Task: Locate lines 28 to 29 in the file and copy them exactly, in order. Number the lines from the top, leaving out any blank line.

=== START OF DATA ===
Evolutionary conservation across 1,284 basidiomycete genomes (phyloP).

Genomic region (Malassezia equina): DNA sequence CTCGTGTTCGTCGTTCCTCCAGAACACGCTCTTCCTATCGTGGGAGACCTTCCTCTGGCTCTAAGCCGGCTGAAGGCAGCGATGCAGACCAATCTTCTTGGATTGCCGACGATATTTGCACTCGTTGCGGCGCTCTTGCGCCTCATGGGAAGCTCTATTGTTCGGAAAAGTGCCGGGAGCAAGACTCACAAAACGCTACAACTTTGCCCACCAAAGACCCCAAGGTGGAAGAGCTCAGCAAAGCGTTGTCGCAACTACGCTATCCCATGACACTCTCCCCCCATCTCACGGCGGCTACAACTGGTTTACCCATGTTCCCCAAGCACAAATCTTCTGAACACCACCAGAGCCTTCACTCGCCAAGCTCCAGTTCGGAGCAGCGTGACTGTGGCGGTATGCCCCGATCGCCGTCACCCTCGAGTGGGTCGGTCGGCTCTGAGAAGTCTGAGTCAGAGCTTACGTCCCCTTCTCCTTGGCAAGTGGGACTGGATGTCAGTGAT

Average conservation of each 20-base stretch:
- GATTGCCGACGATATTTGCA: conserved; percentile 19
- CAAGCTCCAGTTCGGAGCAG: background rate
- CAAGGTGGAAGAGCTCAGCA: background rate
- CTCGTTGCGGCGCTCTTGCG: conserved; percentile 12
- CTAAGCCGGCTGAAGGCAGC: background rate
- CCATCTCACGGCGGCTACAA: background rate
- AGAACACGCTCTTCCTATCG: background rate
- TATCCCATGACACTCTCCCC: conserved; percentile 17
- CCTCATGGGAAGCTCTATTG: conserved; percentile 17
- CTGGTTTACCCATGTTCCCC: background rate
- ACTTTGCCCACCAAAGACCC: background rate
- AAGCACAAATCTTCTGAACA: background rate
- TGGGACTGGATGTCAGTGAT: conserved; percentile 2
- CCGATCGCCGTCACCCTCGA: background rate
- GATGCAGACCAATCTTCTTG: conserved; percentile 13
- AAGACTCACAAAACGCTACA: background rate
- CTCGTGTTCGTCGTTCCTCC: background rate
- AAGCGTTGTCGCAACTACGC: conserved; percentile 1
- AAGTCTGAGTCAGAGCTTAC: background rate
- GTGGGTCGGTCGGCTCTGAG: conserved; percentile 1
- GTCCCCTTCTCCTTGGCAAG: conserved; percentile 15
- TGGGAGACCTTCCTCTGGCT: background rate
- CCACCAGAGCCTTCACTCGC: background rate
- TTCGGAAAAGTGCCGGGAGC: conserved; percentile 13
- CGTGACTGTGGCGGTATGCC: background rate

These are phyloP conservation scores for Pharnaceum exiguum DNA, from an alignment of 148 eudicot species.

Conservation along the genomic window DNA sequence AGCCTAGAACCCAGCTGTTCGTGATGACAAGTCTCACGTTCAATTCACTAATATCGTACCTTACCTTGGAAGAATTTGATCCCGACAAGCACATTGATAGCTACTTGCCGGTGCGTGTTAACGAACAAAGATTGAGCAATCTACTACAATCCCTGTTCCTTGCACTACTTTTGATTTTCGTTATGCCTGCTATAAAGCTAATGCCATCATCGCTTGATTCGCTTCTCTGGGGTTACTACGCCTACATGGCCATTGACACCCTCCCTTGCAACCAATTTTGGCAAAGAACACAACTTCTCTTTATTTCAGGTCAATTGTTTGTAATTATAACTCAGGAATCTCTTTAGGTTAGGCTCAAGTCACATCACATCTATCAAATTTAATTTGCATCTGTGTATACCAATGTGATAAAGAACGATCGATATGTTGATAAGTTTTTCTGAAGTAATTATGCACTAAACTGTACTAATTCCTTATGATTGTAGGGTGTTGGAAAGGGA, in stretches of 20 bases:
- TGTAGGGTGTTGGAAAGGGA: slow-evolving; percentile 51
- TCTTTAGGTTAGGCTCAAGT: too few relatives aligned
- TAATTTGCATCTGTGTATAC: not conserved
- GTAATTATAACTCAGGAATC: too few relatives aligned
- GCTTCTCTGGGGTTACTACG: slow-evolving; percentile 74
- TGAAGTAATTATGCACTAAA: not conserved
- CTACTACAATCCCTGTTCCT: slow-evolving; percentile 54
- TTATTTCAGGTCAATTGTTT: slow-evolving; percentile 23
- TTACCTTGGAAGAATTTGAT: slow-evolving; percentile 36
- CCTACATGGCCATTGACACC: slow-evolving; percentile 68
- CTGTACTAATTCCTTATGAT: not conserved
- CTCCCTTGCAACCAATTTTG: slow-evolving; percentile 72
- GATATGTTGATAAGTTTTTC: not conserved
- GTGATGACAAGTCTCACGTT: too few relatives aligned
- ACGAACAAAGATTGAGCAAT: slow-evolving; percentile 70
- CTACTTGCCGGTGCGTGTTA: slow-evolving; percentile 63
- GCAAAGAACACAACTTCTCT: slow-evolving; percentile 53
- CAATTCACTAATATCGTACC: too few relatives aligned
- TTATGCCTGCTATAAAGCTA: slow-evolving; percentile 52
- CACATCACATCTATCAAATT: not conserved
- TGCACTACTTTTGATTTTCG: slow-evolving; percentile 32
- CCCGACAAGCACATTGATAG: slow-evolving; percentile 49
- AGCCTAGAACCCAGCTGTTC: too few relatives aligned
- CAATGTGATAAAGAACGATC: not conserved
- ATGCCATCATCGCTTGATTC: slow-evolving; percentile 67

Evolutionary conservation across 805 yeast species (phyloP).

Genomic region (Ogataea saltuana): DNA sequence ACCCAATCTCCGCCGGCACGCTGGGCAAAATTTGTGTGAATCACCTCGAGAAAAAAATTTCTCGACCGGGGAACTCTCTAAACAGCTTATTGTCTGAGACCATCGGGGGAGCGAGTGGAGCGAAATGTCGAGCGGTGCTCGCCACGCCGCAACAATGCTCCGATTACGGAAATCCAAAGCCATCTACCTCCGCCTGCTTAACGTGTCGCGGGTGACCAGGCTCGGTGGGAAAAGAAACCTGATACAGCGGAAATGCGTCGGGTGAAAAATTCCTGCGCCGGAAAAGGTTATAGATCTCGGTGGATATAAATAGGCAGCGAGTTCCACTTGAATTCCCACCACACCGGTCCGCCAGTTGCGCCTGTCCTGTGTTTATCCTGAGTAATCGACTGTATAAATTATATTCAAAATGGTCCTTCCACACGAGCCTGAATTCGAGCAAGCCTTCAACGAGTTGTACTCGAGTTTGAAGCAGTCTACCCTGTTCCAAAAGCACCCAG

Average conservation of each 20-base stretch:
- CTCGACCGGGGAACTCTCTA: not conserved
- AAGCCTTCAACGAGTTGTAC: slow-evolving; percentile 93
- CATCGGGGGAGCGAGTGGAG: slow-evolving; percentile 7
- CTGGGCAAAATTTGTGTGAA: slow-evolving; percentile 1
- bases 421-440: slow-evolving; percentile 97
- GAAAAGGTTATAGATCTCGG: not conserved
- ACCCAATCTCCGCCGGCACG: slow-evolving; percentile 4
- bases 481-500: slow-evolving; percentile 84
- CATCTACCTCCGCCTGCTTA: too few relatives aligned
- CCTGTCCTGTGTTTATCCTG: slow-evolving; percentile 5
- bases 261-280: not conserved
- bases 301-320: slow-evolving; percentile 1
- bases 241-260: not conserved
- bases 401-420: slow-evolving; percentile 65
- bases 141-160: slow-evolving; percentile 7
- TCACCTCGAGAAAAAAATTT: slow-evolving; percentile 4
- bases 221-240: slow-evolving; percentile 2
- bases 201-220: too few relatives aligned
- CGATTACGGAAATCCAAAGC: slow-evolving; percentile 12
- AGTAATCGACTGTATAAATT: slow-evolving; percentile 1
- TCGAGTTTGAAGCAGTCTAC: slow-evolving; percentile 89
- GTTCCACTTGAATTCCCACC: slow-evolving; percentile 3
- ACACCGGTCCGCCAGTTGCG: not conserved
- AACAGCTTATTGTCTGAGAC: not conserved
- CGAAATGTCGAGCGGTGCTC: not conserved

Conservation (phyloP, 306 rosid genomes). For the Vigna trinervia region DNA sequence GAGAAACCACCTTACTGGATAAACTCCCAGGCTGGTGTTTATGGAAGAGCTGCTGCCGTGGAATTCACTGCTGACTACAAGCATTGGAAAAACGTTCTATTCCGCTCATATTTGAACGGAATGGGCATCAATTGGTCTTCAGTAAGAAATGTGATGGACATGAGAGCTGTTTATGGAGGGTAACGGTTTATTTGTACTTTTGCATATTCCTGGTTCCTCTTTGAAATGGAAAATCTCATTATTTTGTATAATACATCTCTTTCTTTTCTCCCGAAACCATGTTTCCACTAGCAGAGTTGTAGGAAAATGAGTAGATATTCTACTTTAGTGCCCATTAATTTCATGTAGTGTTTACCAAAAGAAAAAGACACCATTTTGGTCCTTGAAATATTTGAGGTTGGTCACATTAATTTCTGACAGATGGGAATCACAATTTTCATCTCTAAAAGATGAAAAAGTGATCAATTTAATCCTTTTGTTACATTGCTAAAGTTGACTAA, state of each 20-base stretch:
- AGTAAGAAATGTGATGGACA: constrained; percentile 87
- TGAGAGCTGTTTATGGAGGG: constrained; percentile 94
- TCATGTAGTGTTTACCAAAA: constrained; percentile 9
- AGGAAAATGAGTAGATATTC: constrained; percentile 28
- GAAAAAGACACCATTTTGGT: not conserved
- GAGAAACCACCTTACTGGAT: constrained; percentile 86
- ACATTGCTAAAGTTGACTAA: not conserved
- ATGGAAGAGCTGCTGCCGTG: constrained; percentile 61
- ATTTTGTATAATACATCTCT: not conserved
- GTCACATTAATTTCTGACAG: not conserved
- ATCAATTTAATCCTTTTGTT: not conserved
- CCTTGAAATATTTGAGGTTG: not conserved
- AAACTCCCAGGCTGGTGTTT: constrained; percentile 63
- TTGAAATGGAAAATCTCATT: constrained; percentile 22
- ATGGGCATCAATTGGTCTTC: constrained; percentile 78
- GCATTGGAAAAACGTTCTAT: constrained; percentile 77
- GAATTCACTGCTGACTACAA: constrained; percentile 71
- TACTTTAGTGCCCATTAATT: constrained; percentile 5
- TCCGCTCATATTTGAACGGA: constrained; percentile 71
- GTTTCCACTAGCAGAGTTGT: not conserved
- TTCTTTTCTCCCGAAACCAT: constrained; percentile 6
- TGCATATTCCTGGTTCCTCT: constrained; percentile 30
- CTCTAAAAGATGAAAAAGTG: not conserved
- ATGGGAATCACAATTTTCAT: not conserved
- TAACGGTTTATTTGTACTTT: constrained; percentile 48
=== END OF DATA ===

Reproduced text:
- CGTGACTGTGGCGGTATGCC: background rate

These are phyloP conservation scores for Pharnaceum exiguum DNA, from an alignment of 148 eudicot species.